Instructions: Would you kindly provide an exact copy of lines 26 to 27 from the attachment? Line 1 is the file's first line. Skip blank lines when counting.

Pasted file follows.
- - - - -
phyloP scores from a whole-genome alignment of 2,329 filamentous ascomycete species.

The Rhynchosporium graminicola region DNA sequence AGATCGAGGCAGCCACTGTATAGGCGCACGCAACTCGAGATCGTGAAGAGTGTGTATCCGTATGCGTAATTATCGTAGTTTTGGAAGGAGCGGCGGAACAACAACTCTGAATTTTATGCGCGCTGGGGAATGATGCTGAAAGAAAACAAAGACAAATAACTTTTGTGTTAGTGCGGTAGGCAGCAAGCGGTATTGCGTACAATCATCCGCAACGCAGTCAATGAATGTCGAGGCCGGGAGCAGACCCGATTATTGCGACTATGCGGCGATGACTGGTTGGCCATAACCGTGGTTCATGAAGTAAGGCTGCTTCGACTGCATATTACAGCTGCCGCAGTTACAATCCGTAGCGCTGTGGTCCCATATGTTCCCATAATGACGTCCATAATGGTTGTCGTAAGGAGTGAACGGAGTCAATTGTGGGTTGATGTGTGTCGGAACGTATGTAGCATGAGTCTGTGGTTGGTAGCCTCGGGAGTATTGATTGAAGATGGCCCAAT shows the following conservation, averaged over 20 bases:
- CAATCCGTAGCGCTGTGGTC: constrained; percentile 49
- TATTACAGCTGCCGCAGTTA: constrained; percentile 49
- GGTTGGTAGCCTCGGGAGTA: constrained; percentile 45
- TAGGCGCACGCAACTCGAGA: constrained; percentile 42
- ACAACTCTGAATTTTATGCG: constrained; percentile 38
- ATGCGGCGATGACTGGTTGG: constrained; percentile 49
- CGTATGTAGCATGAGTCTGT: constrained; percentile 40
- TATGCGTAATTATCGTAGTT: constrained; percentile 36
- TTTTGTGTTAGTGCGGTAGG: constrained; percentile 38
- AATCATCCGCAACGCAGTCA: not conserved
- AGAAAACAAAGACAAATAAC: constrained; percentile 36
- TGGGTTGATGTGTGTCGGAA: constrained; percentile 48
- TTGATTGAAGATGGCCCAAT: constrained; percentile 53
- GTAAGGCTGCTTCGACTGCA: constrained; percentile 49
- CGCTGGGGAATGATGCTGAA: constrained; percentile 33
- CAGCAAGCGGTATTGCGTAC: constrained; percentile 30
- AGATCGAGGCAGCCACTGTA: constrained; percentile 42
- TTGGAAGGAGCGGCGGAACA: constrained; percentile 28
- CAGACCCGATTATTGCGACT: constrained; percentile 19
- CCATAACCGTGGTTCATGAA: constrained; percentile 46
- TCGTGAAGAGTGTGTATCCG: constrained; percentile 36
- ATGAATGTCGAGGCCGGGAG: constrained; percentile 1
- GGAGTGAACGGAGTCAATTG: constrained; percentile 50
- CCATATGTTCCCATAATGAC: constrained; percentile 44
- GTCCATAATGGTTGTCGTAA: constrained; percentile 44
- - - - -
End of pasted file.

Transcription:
- CCATATGTTCCCATAATGAC: constrained; percentile 44
- GTCCATAATGGTTGTCGTAA: constrained; percentile 44